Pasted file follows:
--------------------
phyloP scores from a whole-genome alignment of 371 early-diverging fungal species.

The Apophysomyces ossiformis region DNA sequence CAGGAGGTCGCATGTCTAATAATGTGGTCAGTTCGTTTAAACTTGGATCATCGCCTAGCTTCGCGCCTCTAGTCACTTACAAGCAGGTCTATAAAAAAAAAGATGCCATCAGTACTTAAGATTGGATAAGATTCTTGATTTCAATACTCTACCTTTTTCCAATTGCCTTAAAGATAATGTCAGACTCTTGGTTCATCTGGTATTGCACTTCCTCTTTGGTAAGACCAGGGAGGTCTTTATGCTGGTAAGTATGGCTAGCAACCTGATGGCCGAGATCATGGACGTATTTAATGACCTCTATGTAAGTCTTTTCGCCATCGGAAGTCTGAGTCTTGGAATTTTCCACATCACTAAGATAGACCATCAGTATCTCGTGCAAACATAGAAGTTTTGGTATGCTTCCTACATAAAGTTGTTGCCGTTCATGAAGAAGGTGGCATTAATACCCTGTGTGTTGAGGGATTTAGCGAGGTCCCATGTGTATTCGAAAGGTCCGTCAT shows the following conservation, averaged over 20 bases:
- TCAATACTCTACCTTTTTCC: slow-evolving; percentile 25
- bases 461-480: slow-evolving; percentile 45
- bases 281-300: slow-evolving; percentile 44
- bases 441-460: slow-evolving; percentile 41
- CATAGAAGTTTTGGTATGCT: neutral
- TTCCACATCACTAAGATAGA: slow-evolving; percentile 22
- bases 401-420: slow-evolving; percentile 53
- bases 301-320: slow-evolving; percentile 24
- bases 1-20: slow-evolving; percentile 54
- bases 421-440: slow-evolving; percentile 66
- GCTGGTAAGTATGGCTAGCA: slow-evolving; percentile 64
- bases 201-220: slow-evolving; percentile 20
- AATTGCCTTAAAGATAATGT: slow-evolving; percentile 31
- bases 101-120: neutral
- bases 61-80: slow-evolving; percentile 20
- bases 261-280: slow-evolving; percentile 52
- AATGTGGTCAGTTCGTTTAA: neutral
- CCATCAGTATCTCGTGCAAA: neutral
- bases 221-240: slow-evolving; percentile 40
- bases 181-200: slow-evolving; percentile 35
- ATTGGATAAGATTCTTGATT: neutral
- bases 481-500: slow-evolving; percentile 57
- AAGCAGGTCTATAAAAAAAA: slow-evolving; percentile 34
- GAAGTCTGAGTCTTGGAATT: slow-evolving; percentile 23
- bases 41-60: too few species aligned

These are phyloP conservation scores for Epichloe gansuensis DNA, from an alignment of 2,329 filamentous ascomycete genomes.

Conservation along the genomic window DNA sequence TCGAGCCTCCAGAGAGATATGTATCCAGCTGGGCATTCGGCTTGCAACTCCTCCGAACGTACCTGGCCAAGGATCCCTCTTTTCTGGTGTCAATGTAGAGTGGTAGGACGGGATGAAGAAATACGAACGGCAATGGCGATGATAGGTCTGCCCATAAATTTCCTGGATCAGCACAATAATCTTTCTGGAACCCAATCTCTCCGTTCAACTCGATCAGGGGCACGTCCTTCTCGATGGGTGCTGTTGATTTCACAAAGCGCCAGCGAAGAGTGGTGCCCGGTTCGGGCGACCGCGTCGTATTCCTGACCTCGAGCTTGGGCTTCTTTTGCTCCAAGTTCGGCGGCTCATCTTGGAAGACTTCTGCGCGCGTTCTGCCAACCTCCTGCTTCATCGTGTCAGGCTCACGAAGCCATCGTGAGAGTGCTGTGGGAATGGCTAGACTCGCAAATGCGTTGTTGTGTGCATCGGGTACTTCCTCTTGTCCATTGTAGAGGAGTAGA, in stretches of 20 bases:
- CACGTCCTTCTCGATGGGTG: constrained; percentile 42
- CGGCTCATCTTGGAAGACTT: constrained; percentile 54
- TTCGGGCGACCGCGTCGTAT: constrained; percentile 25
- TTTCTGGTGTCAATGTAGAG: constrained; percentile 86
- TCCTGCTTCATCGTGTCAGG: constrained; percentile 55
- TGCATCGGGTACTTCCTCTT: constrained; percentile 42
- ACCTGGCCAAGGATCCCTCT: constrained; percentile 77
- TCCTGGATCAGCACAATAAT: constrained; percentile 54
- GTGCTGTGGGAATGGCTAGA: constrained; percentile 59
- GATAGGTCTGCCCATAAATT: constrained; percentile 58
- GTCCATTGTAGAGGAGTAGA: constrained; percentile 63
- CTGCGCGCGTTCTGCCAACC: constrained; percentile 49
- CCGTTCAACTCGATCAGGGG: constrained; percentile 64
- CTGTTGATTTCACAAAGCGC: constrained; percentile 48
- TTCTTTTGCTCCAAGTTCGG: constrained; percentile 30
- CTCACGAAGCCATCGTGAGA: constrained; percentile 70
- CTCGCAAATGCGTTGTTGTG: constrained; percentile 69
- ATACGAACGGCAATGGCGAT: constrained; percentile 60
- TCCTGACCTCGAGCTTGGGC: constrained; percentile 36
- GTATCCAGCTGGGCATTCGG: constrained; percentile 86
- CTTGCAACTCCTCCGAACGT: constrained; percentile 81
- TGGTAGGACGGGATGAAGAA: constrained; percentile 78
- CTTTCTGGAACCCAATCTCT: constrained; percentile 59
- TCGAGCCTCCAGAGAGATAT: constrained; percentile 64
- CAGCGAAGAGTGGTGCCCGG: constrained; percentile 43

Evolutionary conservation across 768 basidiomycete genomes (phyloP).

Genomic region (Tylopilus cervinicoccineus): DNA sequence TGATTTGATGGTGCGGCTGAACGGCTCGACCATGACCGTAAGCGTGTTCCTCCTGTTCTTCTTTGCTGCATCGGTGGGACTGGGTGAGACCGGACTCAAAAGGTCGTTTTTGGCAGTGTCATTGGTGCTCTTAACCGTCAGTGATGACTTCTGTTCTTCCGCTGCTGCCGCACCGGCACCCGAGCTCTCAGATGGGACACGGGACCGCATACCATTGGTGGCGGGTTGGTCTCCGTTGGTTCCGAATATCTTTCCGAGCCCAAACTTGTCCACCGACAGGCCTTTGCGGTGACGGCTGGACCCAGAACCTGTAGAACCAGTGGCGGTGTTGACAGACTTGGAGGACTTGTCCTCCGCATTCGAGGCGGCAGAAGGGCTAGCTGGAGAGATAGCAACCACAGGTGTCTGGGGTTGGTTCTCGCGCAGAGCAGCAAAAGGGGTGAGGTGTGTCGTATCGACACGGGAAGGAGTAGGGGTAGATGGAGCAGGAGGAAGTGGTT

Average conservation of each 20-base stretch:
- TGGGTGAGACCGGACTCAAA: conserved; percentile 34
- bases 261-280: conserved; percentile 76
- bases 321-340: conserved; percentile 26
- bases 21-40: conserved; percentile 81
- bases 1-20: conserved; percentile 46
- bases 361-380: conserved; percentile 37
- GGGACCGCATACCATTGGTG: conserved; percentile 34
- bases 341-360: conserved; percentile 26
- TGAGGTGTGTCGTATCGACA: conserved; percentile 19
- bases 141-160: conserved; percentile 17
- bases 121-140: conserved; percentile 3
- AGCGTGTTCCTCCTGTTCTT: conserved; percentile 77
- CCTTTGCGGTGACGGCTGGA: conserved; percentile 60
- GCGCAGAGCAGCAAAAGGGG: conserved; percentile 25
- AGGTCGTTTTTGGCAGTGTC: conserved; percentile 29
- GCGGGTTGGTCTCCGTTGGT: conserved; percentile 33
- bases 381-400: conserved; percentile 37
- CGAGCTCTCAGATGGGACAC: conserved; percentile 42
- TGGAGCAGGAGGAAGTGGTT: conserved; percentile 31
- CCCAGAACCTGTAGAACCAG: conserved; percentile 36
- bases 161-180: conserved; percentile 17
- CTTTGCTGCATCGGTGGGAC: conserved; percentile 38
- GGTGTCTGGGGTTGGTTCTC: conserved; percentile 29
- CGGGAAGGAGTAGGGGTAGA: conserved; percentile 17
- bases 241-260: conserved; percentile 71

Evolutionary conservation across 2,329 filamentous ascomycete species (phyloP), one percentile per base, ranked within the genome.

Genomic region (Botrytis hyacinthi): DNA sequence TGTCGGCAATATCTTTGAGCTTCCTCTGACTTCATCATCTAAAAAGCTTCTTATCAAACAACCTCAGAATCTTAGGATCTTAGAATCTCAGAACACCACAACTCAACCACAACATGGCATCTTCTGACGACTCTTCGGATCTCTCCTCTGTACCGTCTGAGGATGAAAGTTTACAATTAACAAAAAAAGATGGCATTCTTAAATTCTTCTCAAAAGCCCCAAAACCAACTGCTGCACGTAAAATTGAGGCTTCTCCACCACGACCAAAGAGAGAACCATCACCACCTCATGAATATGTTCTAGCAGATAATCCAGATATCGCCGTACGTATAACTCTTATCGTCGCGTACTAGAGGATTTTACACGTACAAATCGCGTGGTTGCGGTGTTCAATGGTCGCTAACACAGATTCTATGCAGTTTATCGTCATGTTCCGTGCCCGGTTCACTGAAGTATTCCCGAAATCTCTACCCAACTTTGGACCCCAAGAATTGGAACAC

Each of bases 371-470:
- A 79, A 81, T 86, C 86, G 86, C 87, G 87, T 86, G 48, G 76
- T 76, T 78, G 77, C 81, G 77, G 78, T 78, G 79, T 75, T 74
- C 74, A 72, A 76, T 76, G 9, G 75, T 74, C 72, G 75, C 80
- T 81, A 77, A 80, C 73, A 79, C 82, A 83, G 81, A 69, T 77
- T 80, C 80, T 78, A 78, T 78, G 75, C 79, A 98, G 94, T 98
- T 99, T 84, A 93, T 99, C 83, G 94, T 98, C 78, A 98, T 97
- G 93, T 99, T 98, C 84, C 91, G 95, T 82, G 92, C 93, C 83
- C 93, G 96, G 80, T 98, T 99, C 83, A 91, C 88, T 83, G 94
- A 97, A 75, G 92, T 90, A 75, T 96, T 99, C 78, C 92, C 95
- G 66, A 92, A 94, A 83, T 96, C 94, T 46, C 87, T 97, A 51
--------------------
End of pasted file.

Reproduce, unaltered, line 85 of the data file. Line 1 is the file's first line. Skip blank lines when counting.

Each of bases 371-470: